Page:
Chitra Tiwari, formerly a lecturer of political science at Nepal's Tribhuvan University, is a Washington-based freelance analyst of international affairs specializing in South Asia.
Three months after King Gyanendra's reinstatement of Prime Minister Sher Bahadur Deuba, whom he fired on October 4, 2002, for incompetence, Nepal's political stalemate continues as civil war between Maoist revolutionaries and the royal regime takes a high toll on the country's poorest. The saying that "misfortune arrives on horseback and leaves on foot" applies to Nepal as it suffers from political mismanagement by a corrupt elite, compounded by military atrocities and guerrilla vengeance.
Proving the fickleness of fate, 12 Nepalis seeking safety abroad from the internal war were recently captured and killed by Islamic insurgents fighting U.S. forces in Iraq and calling themselves the Army of Ansar al-Sunna.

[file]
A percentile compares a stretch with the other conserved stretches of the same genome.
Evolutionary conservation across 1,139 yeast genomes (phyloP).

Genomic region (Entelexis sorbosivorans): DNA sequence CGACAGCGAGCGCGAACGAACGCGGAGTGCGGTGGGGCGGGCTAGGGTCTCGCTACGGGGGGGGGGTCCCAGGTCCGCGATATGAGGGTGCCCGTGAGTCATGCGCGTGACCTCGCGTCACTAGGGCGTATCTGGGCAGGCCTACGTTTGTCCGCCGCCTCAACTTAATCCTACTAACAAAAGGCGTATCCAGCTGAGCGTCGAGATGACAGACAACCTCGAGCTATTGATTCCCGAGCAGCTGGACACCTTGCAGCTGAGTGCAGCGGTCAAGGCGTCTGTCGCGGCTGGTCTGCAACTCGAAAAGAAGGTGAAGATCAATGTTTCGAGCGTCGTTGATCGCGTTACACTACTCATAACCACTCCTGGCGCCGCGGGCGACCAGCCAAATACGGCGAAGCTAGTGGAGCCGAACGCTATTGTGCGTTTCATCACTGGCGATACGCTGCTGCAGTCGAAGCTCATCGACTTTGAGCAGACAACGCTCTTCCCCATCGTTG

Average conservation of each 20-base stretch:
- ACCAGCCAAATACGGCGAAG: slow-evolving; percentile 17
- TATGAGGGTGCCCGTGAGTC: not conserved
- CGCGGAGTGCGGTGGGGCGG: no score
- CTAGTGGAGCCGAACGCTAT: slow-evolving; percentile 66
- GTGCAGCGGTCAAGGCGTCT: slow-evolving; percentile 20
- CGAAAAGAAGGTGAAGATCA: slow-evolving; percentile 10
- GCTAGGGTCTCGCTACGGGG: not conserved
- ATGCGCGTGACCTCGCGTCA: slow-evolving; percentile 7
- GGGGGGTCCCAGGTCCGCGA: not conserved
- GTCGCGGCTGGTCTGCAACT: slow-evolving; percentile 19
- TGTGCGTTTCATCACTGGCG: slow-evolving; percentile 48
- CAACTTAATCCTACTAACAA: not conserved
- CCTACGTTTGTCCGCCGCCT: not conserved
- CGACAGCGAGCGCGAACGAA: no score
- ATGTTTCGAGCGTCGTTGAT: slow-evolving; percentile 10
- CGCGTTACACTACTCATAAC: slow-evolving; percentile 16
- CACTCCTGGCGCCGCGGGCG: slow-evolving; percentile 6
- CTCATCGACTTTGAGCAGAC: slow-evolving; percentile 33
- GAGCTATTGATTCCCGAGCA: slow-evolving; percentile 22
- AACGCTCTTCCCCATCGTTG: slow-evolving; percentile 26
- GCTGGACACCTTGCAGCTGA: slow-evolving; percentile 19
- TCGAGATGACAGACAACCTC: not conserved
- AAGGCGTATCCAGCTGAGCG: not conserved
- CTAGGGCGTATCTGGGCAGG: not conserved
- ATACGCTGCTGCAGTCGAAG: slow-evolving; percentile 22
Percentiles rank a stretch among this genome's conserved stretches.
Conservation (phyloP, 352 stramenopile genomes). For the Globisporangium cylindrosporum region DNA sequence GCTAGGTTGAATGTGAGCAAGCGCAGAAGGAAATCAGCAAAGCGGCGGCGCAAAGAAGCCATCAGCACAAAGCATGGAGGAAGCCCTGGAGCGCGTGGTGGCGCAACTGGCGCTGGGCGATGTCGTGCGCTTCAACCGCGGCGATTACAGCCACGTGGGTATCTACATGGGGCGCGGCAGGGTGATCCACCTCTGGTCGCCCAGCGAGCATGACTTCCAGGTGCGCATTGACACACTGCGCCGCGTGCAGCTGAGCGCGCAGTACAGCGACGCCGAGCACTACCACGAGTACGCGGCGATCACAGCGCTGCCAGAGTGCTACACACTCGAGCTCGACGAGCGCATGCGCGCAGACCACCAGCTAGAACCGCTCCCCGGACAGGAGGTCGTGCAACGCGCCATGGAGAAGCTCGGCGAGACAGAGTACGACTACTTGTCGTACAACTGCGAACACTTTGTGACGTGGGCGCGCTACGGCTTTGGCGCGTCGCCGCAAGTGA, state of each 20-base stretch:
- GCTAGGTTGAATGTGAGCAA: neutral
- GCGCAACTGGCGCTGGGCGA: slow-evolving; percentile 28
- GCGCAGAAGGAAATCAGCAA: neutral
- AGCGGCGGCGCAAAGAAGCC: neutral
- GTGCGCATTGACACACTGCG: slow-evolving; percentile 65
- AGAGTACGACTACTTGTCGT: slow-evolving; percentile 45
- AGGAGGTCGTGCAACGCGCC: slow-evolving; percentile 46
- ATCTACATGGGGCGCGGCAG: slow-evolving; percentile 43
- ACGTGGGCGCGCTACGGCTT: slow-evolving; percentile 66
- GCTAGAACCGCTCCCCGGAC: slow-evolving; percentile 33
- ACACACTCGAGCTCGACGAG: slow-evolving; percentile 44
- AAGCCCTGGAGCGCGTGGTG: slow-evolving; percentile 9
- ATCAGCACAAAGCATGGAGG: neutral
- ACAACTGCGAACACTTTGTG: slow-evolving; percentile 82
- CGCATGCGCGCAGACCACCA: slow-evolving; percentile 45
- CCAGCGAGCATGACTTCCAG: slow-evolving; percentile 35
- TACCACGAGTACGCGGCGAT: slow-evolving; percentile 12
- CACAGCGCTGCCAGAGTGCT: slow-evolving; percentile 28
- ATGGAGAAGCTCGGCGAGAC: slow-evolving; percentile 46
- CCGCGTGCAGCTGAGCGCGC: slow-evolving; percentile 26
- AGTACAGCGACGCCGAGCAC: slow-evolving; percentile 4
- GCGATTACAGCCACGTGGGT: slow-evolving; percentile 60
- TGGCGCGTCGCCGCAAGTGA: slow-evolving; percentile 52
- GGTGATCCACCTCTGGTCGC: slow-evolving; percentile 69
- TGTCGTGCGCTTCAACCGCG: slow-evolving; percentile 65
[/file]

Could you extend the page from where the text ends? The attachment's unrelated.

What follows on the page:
In Katmandu, Nepal's capital, people vented their anger September 1 when protesters, mostly Hindus, vandalized offices of employment agencies sending Nepalis to jobs in Iraq. The protesters also burned the offices of Saudi Arabian Airlines, Qatar Airways, Pakistan International Airlines, a mosque, businesses owned by Muslims, and the Egyptian Embassy. To avoid further damage, the royal government imposed a curfew in several towns, including Katmandu, while the king and Deuba urged patience and religious harmony.
The four-party alliance of the Nepali Congress, Jana Morcha-Nepal, Nepal Majdoor-Kisan Party, and the Sadbhavana …